2. Estimates (sometimes) can't be made because doing so would take longer than the actual task that's being estimated.

I think these are legitimate concerns.

I would respond by saying that, first, valid estimates always incorporate risks, and when risks are included, it means that estimates are in a range from "none of the risks are actualized" (no blockers at all during the project and everything works exactly as planned the first time) to "all of the risks are actualized" (not only does nothing ever work the first time, your company is also sold, or a natural disaster hits your area on top of everything else).

This is important because it addresses the first concern. There's more to the story than "my last two estimates for my last two projects were off by 50% either way so I guess estimates are always off." It means you have to incorporate into your historical data which risks occurred and how exactly they impacted the project.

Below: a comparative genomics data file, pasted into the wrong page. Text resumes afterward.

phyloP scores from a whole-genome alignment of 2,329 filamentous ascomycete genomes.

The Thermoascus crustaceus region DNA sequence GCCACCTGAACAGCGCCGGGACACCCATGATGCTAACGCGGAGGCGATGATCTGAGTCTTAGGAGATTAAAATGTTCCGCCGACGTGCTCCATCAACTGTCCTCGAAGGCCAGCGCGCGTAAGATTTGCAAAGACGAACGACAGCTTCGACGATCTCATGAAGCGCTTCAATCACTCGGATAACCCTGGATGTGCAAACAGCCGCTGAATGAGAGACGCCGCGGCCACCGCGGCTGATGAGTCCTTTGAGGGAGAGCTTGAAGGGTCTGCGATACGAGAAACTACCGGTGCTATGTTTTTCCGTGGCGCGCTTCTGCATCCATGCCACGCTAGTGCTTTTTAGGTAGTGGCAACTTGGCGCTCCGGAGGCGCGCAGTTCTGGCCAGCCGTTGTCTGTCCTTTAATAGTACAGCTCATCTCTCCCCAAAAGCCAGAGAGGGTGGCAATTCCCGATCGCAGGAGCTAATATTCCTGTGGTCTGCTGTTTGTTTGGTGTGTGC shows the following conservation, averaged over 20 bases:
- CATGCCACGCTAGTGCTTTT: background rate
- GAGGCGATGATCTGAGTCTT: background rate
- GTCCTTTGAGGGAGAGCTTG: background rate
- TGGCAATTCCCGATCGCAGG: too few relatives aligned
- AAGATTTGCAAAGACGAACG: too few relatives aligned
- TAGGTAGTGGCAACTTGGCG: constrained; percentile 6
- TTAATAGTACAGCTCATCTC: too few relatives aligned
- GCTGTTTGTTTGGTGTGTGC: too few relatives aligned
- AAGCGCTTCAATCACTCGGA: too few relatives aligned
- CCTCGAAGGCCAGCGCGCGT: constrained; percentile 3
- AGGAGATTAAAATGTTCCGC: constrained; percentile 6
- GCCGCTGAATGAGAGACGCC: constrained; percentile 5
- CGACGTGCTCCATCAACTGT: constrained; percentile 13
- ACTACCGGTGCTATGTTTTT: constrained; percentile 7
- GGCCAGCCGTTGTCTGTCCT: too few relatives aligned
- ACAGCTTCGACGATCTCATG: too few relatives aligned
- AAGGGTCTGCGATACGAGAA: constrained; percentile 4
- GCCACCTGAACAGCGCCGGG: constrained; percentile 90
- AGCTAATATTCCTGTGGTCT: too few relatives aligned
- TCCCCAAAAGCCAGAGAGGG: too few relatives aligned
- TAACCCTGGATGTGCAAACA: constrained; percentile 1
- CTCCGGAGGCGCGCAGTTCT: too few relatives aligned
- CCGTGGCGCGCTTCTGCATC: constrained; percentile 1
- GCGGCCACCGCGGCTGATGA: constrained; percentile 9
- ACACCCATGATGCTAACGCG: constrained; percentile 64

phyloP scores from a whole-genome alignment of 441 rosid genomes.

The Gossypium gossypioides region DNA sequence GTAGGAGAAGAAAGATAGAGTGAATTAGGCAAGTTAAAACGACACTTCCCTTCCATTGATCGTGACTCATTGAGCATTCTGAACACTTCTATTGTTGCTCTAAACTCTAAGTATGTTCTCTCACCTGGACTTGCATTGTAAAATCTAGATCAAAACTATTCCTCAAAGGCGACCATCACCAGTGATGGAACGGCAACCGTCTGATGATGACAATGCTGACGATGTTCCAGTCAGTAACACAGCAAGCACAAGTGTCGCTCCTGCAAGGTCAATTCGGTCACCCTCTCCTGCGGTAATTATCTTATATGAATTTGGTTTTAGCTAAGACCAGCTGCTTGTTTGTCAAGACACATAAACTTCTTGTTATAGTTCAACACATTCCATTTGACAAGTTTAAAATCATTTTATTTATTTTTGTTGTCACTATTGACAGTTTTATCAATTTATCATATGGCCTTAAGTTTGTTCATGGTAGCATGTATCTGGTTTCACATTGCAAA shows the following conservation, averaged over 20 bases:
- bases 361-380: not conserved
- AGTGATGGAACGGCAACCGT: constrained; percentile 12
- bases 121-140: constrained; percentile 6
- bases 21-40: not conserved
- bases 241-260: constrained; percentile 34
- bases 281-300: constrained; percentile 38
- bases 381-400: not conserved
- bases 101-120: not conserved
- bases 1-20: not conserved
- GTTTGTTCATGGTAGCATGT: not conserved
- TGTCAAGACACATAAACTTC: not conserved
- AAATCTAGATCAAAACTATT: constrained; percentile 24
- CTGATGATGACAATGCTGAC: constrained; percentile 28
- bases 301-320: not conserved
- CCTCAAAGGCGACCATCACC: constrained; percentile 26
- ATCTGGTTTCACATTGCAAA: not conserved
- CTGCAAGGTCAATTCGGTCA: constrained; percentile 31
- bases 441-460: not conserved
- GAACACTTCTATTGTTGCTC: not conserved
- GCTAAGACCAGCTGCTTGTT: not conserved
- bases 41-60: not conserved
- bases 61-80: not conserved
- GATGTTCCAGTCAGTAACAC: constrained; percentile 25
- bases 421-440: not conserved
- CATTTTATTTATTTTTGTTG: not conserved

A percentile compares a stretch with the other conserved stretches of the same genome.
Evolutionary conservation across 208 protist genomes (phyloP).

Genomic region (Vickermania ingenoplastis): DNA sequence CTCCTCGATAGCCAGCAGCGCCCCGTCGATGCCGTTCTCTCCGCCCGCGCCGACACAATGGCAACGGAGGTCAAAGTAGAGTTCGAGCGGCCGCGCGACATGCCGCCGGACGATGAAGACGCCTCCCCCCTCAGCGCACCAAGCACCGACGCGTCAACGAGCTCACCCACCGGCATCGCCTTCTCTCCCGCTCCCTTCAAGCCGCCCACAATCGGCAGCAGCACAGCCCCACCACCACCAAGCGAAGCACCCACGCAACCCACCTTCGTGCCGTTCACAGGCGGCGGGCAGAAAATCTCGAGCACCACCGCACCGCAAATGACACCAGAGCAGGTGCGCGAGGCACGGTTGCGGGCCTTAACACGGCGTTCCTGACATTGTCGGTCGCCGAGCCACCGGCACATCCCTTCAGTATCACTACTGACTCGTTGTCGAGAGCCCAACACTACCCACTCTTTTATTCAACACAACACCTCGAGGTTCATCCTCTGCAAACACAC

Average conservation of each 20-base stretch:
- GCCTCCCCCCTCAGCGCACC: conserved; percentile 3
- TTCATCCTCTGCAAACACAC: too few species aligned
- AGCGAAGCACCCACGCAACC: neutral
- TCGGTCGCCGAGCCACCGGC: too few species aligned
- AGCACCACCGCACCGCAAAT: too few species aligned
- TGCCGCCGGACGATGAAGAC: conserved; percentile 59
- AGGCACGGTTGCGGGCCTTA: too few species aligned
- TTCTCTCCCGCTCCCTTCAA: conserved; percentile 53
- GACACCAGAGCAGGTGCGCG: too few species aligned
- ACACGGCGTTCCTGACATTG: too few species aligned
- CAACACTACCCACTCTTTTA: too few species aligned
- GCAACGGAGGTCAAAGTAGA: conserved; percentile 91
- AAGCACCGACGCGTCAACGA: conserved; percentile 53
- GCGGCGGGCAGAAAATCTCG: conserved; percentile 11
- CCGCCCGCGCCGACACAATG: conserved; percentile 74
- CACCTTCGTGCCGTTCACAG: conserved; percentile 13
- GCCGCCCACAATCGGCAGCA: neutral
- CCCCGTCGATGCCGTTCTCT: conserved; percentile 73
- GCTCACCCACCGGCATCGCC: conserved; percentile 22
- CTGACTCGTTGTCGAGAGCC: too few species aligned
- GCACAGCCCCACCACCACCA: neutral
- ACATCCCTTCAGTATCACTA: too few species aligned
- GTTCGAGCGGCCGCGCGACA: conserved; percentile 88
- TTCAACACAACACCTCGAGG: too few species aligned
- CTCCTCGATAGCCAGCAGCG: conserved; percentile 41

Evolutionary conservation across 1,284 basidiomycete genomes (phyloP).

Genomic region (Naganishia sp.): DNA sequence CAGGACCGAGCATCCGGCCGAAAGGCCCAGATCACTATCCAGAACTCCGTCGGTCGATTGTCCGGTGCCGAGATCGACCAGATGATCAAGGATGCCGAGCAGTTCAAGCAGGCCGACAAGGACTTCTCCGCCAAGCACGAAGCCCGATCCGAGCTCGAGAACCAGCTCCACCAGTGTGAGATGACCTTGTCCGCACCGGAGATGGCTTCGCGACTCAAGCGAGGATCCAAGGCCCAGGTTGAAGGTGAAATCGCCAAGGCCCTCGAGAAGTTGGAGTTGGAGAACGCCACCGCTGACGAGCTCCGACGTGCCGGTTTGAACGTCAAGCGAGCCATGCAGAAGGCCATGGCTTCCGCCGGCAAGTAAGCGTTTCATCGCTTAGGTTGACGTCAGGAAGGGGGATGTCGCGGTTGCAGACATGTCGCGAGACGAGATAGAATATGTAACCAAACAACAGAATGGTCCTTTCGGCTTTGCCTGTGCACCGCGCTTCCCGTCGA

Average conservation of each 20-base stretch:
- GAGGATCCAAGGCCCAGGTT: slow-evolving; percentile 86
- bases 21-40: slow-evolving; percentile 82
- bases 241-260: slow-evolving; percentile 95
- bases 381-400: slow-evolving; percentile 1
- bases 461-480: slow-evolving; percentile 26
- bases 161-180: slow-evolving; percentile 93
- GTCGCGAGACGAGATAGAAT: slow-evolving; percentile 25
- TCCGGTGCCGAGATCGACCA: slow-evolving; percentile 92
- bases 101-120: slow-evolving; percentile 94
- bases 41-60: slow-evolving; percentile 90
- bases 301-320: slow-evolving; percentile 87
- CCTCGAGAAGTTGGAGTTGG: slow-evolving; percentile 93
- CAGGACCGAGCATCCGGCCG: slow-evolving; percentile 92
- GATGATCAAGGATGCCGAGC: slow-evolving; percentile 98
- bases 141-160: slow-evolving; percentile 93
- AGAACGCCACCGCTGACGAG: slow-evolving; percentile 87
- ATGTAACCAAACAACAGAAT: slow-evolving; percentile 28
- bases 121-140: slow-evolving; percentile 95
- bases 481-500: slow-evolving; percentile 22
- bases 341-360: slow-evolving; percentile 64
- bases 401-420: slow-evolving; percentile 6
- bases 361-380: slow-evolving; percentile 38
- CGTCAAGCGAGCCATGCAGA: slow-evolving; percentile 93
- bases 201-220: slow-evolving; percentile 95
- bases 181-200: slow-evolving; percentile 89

Again, this is all covered in Demystifying the Black Art.

For the second concern, my impression is that a task that is small enough to execute faster than it can be estimated is obvious to everyone involved so I don't anticipate this happening except in dysfunctional orgs. I think bright, professional people working together on a project will know when to estimate automatically.

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Frank Font

Scott, have you tried estimating with twigflo? It integrates the work-breakdown into a fluid real-time visualization process that can come together at the speed of a brainstorming session. Here is an example -- linkedin.com/feed/update/urn:li:ac...

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scottshipp profile image
scottshipp Author

I have not. I'm going to check it out. Thanks Frank!

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lsoares profile image
Luís Soares • Edited on

Even if estimations are possible and even if you can get better with time, my question is why do you need them in the first place. If you work on small user stories, get constant feedback, re-prioritize daily, and pick the topmost to work on, there’s no way you’re doing the wrong thing. If things are not delivered at the expected time, estimates wouldn’t have changed that anyway because the team was doing what mattered, ir order of importance. I'm assuming the team is not putting extra hours or doing nasty shortcuts just to finish on time (my full opinion).